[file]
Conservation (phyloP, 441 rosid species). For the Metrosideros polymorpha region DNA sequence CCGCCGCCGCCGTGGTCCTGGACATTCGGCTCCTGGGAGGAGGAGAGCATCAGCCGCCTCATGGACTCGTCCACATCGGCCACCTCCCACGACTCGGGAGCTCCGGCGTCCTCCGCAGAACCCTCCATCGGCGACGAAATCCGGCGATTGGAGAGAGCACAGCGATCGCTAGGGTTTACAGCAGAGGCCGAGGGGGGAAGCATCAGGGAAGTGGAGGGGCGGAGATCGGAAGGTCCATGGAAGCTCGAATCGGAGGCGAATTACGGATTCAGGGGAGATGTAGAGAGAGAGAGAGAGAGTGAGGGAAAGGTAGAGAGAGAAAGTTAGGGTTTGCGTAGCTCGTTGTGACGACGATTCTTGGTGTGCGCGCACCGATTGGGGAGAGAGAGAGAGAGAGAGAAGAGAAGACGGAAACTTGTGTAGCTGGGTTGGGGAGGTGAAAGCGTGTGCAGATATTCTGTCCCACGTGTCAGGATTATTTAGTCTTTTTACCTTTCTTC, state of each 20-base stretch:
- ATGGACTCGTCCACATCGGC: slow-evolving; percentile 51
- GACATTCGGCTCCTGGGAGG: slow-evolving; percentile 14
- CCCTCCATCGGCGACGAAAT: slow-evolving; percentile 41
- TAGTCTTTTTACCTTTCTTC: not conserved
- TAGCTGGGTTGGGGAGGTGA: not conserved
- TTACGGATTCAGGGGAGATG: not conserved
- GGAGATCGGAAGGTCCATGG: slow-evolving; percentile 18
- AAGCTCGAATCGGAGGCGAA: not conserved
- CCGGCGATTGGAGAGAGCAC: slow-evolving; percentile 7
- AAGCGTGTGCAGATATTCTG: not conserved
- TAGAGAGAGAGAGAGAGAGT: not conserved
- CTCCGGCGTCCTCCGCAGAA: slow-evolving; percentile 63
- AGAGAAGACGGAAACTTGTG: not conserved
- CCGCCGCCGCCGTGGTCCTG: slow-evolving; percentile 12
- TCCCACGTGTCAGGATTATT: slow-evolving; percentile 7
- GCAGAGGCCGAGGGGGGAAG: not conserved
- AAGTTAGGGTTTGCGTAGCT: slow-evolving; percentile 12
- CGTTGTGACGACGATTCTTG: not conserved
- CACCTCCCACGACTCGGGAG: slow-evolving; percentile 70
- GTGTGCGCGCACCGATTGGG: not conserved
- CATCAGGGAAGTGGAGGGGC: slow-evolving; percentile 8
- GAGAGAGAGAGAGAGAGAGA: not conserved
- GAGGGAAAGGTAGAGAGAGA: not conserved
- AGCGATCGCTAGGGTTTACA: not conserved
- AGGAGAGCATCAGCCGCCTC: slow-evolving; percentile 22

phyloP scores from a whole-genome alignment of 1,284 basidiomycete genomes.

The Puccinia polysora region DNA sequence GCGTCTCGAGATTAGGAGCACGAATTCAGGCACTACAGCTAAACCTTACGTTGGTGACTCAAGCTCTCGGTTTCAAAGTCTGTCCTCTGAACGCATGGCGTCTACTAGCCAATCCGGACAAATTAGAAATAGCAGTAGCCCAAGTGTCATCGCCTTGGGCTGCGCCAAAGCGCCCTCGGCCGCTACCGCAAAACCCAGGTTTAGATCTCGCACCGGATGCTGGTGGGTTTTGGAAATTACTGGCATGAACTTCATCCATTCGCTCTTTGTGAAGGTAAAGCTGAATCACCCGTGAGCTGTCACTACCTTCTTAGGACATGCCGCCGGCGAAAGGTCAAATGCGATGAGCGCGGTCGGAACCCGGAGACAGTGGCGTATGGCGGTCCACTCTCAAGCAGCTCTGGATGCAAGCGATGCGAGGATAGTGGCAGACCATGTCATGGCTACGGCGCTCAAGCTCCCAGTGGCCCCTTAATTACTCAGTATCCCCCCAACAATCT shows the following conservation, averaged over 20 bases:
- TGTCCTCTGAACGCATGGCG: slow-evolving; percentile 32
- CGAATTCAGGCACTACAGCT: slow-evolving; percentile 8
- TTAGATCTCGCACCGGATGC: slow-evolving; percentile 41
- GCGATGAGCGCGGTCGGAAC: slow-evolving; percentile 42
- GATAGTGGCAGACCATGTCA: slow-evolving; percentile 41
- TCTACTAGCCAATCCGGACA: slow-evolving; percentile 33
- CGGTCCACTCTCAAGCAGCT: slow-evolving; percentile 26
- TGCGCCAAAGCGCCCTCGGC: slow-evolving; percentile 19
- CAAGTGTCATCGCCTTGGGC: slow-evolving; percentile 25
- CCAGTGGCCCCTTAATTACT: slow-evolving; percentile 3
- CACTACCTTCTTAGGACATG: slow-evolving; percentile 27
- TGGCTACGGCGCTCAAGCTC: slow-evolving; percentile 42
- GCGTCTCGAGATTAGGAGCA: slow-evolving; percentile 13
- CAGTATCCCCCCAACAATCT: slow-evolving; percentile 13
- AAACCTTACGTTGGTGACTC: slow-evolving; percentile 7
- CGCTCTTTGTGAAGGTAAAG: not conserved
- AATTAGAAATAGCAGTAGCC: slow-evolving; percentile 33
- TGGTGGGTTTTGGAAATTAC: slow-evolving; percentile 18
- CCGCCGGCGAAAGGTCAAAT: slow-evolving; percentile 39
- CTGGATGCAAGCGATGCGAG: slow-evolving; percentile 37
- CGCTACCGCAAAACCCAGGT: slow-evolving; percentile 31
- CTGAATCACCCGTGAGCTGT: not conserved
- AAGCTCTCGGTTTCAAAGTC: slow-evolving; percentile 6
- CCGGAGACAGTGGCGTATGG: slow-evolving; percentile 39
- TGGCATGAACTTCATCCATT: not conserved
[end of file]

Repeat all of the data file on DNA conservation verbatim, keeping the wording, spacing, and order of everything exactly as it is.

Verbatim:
Conservation (phyloP, 441 rosid species). For the Metrosideros polymorpha region DNA sequence CCGCCGCCGCCGTGGTCCTGGACATTCGGCTCCTGGGAGGAGGAGAGCATCAGCCGCCTCATGGACTCGTCCACATCGGCCACCTCCCACGACTCGGGAGCTCCGGCGTCCTCCGCAGAACCCTCCATCGGCGACGAAATCCGGCGATTGGAGAGAGCACAGCGATCGCTAGGGTTTACAGCAGAGGCCGAGGGGGGAAGCATCAGGGAAGTGGAGGGGCGGAGATCGGAAGGTCCATGGAAGCTCGAATCGGAGGCGAATTACGGATTCAGGGGAGATGTAGAGAGAGAGAGAGAGAGTGAGGGAAAGGTAGAGAGAGAAAGTTAGGGTTTGCGTAGCTCGTTGTGACGACGATTCTTGGTGTGCGCGCACCGATTGGGGAGAGAGAGAGAGAGAGAGAAGAGAAGACGGAAACTTGTGTAGCTGGGTTGGGGAGGTGAAAGCGTGTGCAGATATTCTGTCCCACGTGTCAGGATTATTTAGTCTTTTTACCTTTCTTC, state of each 20-base stretch:
- ATGGACTCGTCCACATCGGC: slow-evolving; percentile 51
- GACATTCGGCTCCTGGGAGG: slow-evolving; percentile 14
- CCCTCCATCGGCGACGAAAT: slow-evolving; percentile 41
- TAGTCTTTTTACCTTTCTTC: not conserved
- TAGCTGGGTTGGGGAGGTGA: not conserved
- TTACGGATTCAGGGGAGATG: not conserved
- GGAGATCGGAAGGTCCATGG: slow-evolving; percentile 18
- AAGCTCGAATCGGAGGCGAA: not conserved
- CCGGCGATTGGAGAGAGCAC: slow-evolving; percentile 7
- AAGCGTGTGCAGATATTCTG: not conserved
- TAGAGAGAGAGAGAGAGAGT: not conserved
- CTCCGGCGTCCTCCGCAGAA: slow-evolving; percentile 63
- AGAGAAGACGGAAACTTGTG: not conserved
- CCGCCGCCGCCGTGGTCCTG: slow-evolving; percentile 12
- TCCCACGTGTCAGGATTATT: slow-evolving; percentile 7
- GCAGAGGCCGAGGGGGGAAG: not conserved
- AAGTTAGGGTTTGCGTAGCT: slow-evolving; percentile 12
- CGTTGTGACGACGATTCTTG: not conserved
- CACCTCCCACGACTCGGGAG: slow-evolving; percentile 70
- GTGTGCGCGCACCGATTGGG: not conserved
- CATCAGGGAAGTGGAGGGGC: slow-evolving; percentile 8
- GAGAGAGAGAGAGAGAGAGA: not conserved
- GAGGGAAAGGTAGAGAGAGA: not conserved
- AGCGATCGCTAGGGTTTACA: not conserved
- AGGAGAGCATCAGCCGCCTC: slow-evolving; percentile 22

phyloP scores from a whole-genome alignment of 1,284 basidiomycete genomes.

The Puccinia polysora region DNA sequence GCGTCTCGAGATTAGGAGCACGAATTCAGGCACTACAGCTAAACCTTACGTTGGTGACTCAAGCTCTCGGTTTCAAAGTCTGTCCTCTGAACGCATGGCGTCTACTAGCCAATCCGGACAAATTAGAAATAGCAGTAGCCCAAGTGTCATCGCCTTGGGCTGCGCCAAAGCGCCCTCGGCCGCTACCGCAAAACCCAGGTTTAGATCTCGCACCGGATGCTGGTGGGTTTTGGAAATTACTGGCATGAACTTCATCCATTCGCTCTTTGTGAAGGTAAAGCTGAATCACCCGTGAGCTGTCACTACCTTCTTAGGACATGCCGCCGGCGAAAGGTCAAATGCGATGAGCGCGGTCGGAACCCGGAGACAGTGGCGTATGGCGGTCCACTCTCAAGCAGCTCTGGATGCAAGCGATGCGAGGATAGTGGCAGACCATGTCATGGCTACGGCGCTCAAGCTCCCAGTGGCCCCTTAATTACTCAGTATCCCCCCAACAATCT shows the following conservation, averaged over 20 bases:
- TGTCCTCTGAACGCATGGCG: slow-evolving; percentile 32
- CGAATTCAGGCACTACAGCT: slow-evolving; percentile 8
- TTAGATCTCGCACCGGATGC: slow-evolving; percentile 41
- GCGATGAGCGCGGTCGGAAC: slow-evolving; percentile 42
- GATAGTGGCAGACCATGTCA: slow-evolving; percentile 41
- TCTACTAGCCAATCCGGACA: slow-evolving; percentile 33
- CGGTCCACTCTCAAGCAGCT: slow-evolving; percentile 26
- TGCGCCAAAGCGCCCTCGGC: slow-evolving; percentile 19
- CAAGTGTCATCGCCTTGGGC: slow-evolving; percentile 25
- CCAGTGGCCCCTTAATTACT: slow-evolving; percentile 3
- CACTACCTTCTTAGGACATG: slow-evolving; percentile 27
- TGGCTACGGCGCTCAAGCTC: slow-evolving; percentile 42
- GCGTCTCGAGATTAGGAGCA: slow-evolving; percentile 13
- CAGTATCCCCCCAACAATCT: slow-evolving; percentile 13
- AAACCTTACGTTGGTGACTC: slow-evolving; percentile 7
- CGCTCTTTGTGAAGGTAAAG: not conserved
- AATTAGAAATAGCAGTAGCC: slow-evolving; percentile 33
- TGGTGGGTTTTGGAAATTAC: slow-evolving; percentile 18
- CCGCCGGCGAAAGGTCAAAT: slow-evolving; percentile 39
- CTGGATGCAAGCGATGCGAG: slow-evolving; percentile 37
- CGCTACCGCAAAACCCAGGT: slow-evolving; percentile 31
- CTGAATCACCCGTGAGCTGT: not conserved
- AAGCTCTCGGTTTCAAAGTC: slow-evolving; percentile 6
- CCGGAGACAGTGGCGTATGG: slow-evolving; percentile 39
- TGGCATGAACTTCATCCATT: not conserved